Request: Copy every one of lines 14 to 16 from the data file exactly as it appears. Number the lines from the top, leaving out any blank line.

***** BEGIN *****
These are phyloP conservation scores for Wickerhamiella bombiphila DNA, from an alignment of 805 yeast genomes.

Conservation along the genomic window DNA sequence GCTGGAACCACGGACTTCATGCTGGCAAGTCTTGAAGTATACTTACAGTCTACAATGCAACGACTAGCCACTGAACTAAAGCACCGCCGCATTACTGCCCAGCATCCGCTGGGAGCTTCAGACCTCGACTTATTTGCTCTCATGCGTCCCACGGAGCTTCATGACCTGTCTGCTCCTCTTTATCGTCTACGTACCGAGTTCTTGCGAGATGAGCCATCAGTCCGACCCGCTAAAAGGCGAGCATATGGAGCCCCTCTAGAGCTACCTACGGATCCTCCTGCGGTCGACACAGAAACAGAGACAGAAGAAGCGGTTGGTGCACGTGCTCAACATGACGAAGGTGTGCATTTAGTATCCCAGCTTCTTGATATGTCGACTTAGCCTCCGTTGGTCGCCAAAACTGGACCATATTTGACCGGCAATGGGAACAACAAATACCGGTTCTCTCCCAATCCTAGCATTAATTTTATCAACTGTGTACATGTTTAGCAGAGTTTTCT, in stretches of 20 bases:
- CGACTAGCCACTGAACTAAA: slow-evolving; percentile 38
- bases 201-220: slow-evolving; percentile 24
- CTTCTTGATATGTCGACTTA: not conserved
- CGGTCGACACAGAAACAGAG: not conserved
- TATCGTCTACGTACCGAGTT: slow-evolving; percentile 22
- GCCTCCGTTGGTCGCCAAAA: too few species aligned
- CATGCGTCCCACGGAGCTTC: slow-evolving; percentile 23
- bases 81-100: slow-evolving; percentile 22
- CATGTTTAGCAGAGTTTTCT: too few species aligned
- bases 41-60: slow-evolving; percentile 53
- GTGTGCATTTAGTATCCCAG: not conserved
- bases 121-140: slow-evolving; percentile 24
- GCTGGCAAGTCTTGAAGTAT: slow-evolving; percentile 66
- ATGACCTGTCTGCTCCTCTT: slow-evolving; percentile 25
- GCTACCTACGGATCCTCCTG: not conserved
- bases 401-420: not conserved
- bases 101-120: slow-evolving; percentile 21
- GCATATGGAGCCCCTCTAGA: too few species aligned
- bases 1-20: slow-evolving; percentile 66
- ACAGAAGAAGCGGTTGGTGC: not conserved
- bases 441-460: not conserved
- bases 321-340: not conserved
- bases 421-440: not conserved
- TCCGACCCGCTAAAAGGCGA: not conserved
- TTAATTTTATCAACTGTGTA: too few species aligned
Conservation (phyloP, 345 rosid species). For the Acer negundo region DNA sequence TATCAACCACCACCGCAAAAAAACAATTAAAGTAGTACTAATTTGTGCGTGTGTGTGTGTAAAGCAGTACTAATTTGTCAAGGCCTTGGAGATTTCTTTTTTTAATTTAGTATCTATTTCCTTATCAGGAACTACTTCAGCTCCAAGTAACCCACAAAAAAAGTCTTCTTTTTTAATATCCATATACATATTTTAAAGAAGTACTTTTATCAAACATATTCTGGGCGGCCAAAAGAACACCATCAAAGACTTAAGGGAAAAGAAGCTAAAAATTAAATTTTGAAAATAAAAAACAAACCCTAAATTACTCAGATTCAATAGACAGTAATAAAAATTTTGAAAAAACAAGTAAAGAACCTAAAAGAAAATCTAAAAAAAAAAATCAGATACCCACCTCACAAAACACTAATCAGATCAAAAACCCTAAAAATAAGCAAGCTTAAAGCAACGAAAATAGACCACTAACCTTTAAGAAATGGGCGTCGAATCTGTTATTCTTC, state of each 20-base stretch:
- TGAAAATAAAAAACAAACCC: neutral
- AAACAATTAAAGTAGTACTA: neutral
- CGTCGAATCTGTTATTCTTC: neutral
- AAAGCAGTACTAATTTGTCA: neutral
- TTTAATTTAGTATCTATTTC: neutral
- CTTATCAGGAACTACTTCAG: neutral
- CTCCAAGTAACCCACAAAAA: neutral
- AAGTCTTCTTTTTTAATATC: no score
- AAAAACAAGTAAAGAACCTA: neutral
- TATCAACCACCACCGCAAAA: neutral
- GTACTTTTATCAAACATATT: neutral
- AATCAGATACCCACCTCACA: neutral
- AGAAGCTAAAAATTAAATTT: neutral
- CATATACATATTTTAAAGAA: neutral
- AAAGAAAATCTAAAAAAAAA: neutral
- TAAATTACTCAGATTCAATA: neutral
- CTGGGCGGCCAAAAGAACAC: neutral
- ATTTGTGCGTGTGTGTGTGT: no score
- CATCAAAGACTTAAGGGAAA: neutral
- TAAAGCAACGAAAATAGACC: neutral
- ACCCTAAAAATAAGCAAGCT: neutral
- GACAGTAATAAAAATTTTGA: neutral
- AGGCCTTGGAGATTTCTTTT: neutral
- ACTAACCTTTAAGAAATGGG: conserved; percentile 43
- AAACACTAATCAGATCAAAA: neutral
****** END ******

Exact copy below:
- bases 121-140: slow-evolving; percentile 24
- GCTGGCAAGTCTTGAAGTAT: slow-evolving; percentile 66
- ATGACCTGTCTGCTCCTCTT: slow-evolving; percentile 25